Posted by: Mike Cornelius | April 15, 2013

Great Scott! Adam Wins For Australia

A NOTE TO READERS: This post was delayed because of the late finish at the Masters. The regular schedule will resume on Thursday.

The golfing gods can be cruel. Adam Scott learned that bitter lesson last July at Royal Lytham. Leading the Open Championship by four shots after 54 holes, Scott wobbled through much of the round but birdied the 14th to seemingly right the ship. Then his long putter failed him. Four straight bogeys followed, putt after putt sliding past the hole. As the last one did so on the 18th, making Ernie Els the Open winner, Scott’s knees buckled.

But sometimes, just sometimes, the golfing gods can also display a surprising amount of heart and a true sense of justice. They chose to show their gentler side early Sunday evening at Augusta National Golf Club; where in the midst of a steady rain Adam Scott sank not one but two crucial putts to become the first Australian to win the Masters.

It’s long been an oddity of the game that a country that has sent so many quality players to the PGA Tour has never produced a winner of the green jacket. Peter Thomson won the Open Championship five times, and Greg Norman won it twice. Ian Baker-Finch won his Open at Royal Birkdale. Steve Elkington defeated Colin Montgomery in a playoff at the 1995 PGA Championship. Eleven years later Geoff Ogilvy outlasted Montgomery, Phil Mickelson and Jim Furyk to win the U.S. Open at Winged Foot. Any number of Aussies have won regular events on the Tour, from Appleby to Baddeley to Crampton, and on through the alphabet. But no matter his name, when it came time to play among the towering pines and green hills of Augusta, the Australian hero of the day always managed to lose his way.

It was a national failure made more painful by the number of close calls. Eight times an Australian finished second at the Masters, beginning with Jim Ferrier in 1950. Three of the most agonizing runner-up finishes belonged to Norman. Tied with Jack Nicklaus and in the middle of the 18th fairway in 1986, he sent his approach wide right into the sea of spectators, leading to a bogey. One year later Norman could only stand and watch as Larry Mize chipped in from well off the 11th green to claim a stunning victory in sudden death. Then in 1996 Norman led through the first three days and started the final round six shots clear of the field. One very long afternoon and 78 excruciating strokes later, he was a distant second to Nick Faldo. Two years ago Scott and then 23-year old Jason Day finished joint second, both passed at the end by South African Charl Schwartzel’s closing run of four straight birdies.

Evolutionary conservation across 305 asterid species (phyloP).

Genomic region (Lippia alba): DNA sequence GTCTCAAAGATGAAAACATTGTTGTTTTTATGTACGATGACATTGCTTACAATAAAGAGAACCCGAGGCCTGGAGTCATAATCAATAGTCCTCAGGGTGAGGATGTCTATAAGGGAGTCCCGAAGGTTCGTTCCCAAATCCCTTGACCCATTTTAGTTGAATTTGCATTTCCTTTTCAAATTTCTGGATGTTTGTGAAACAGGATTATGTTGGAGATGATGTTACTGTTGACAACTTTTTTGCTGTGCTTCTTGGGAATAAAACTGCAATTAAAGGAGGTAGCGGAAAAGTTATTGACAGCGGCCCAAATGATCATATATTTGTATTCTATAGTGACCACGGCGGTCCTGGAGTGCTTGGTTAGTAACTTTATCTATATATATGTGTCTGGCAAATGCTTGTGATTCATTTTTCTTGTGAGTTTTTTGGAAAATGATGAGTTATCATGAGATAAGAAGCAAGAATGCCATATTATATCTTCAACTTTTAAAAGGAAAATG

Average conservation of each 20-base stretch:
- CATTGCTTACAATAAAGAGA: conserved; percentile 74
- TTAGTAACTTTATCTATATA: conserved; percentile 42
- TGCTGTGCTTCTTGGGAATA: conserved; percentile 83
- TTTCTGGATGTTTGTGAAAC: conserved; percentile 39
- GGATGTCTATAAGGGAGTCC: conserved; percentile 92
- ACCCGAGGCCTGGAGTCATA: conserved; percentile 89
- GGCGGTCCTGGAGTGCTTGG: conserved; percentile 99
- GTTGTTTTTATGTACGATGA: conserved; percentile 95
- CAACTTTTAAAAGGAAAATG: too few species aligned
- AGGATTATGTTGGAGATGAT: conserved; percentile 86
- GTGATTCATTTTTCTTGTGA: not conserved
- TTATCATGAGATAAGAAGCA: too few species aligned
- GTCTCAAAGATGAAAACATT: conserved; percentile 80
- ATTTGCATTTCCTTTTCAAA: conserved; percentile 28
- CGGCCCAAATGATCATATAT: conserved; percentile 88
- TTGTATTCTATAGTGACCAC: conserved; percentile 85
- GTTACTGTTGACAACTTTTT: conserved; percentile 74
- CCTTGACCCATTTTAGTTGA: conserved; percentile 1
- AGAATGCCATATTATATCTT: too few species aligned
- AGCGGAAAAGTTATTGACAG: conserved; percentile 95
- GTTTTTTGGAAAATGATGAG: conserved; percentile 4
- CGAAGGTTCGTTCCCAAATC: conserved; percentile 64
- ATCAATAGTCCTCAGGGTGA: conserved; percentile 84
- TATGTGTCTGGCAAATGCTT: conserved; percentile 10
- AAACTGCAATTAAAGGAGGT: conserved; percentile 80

For much of this Sunday’s final round it looked like the Aussies would be denied again. American Brandt Snedeker and Argentina’s Angel Cabrera started the day tied at 7-under par, just ahead of a trio of golfers from Down Under. Scott was one back, and Day and 29-year old Marc Leishman were two behind. Snedeker birdied the 1st to claim sole possession of the lead, but then faltered with back-to-back bogeys on the 4th and 5th. But twice-major winner Cabrera, vying to become the second oldest Masters champion at age 43, appeared unflappable. He made the turn at 2-under for the day and 9-under for the tournament.

Meanwhile an opening burst by Day, who began the round birdie-eagle to move to 8-under, was offset by a pair of bogeys later on the front nine. Scott and Leishman both seemed stuck in neutral, with Scott running off nine consecutive pars from the 4th through the 12th holes. He was leading the field in accuracy, and in the end would hit 15 of 18 greens in regulation; but he couldn’t get a putt to fall.